Slow Cooked Goat Shanks: Pt. 2
I got up to go for a wee at 2 am. Once a night, as you do, and that’s okay even before you get to a certain age – so long as it’s all pretty normal in terms of volume and flow.
I got to thinking about the number of times I pee in the wee small hours when I was checking on whether my shanks were still simmering. Two in the morning, as I say, and by the time I’d coaxed the dying embers into life and filled the firebox with logs, I was wide awake.
When I got back to bed, my to be relied upon combo of left side repose and the sleep-inducing mantra, “in out, deep soft, here now”, didn’t do the trick. Two hours later and I still hadn’t nodded off, what’s more my bladder was making me painfully aware that it needed emptying again.
Getting up to the loo again broke the spell and, back in bed, I went out like a light – in a blaze of cliches.
Next night I’m back to my usual eight hours sleep (give or take a little), and once a night is enough. Like the hoary old joke: “Once a knight, always a knight, but once a night is enough.” And lest I get caught in a lusty old lie: In the sexual arena, even in my youth, I was seldom a once a night man.
On the night of the double wee, a glut of runner beans had got me cooking up way, way more than usual for dinner the previous evening. The bean gurus singing from the same song book on this one: “Runner beans possess potent diuretic properties. Therefore, consuming runner bean seeds and pods helps to promote urination.” I rest my case, put it to bed.
When I’d got up at 2 am the oven gauge was reading 110 Celsius, quite a drop from the 160 Celsius it’d been at when I’d put the casserole dish in the oven at 9 pm the night before. By morning the cast iron dish had cooled to such an extent that I took it out the oven with bare hands.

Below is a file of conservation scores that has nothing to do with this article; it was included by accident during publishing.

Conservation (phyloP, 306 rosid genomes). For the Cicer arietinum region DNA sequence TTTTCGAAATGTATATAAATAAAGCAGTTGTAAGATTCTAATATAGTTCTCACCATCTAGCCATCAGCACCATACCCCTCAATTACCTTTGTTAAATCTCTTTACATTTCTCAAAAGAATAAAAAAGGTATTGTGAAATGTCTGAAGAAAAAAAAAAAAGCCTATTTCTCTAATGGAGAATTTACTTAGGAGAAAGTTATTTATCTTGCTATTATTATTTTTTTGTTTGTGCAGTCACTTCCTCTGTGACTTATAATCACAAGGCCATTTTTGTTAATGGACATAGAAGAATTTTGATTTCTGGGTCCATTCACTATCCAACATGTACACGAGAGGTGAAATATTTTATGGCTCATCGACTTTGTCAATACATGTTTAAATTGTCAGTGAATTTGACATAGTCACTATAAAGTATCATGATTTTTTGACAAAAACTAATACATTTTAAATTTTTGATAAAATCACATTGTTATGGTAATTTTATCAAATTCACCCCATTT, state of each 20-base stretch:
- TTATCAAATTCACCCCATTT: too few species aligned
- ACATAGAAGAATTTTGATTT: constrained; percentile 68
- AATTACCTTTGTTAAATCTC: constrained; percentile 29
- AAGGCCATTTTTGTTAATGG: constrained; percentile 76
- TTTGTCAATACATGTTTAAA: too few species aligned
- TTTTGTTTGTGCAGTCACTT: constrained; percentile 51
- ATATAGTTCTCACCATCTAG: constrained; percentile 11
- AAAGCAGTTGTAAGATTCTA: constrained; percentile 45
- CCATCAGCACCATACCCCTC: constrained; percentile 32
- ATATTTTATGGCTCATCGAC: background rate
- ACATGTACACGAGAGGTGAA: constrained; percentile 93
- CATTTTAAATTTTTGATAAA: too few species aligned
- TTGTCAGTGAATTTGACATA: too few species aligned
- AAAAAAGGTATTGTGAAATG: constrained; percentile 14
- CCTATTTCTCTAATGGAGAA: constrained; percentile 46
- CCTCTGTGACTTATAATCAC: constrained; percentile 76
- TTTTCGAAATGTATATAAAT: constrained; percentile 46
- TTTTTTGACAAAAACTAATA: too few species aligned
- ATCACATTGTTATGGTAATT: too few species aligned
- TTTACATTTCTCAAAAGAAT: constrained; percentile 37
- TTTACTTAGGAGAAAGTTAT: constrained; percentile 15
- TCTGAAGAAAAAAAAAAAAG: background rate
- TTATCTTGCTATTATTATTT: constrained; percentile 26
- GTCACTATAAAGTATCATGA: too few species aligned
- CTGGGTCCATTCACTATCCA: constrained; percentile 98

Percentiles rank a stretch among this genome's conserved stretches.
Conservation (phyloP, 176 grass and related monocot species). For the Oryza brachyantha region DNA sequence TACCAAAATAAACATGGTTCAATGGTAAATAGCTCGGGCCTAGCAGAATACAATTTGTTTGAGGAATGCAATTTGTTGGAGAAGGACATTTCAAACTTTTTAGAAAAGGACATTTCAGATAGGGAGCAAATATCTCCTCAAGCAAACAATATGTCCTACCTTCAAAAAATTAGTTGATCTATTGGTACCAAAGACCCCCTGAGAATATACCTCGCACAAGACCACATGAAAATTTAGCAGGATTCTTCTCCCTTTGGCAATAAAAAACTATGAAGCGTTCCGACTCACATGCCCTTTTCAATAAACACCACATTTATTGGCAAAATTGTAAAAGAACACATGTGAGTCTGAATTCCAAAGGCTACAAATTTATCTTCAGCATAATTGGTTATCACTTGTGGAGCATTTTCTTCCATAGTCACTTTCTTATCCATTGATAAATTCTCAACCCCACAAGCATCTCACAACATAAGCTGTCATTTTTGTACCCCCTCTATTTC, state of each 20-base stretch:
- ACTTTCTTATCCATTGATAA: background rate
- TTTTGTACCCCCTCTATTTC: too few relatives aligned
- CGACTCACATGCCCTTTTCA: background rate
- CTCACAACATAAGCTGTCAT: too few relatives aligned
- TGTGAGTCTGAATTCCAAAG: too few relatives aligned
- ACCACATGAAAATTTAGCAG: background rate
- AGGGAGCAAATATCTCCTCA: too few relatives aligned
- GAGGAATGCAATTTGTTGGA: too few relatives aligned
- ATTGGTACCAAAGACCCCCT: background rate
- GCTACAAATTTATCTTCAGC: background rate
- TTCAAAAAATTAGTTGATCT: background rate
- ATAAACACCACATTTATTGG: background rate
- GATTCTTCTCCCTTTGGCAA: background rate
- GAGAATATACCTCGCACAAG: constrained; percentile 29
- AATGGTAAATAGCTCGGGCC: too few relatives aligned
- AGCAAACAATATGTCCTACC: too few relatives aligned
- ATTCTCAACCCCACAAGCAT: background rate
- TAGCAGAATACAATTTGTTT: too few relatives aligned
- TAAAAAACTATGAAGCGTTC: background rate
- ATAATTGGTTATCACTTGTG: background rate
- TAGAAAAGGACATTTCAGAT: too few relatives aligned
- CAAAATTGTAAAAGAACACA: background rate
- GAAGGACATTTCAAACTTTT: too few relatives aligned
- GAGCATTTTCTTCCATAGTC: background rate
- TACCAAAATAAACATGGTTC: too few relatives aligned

The recipe had said seven hours in a slow cooker. Well I sure upped the ante on that one with my eleven hours of slow to super-slow cooking! What’s more I reheated it at 160 Celsius for an hour and a half before serving it up for dinner the following evening.
I’ll let it stand or fall on what my fellow diners had to say about my slow cooked goat shanks: June, Karen (her sister), and Joyce (their mum). I’ll share their feedback with you next week. I also made quite a few changes to the recipe I found online and shared with you last week: Slow Cooked Goat Shanks: Pt. 1. I was determined to make a very rich sauce – if nothing else, I sure achieved that!
That’s all on modern-day homesteading at Little Owl Gully for this week. Let me reassure you that I’ll be all shanked out after next Monday’s instalment: Slow Cooked Goat Shanks: Pt. 3.
Thanks for your company. Bye for now.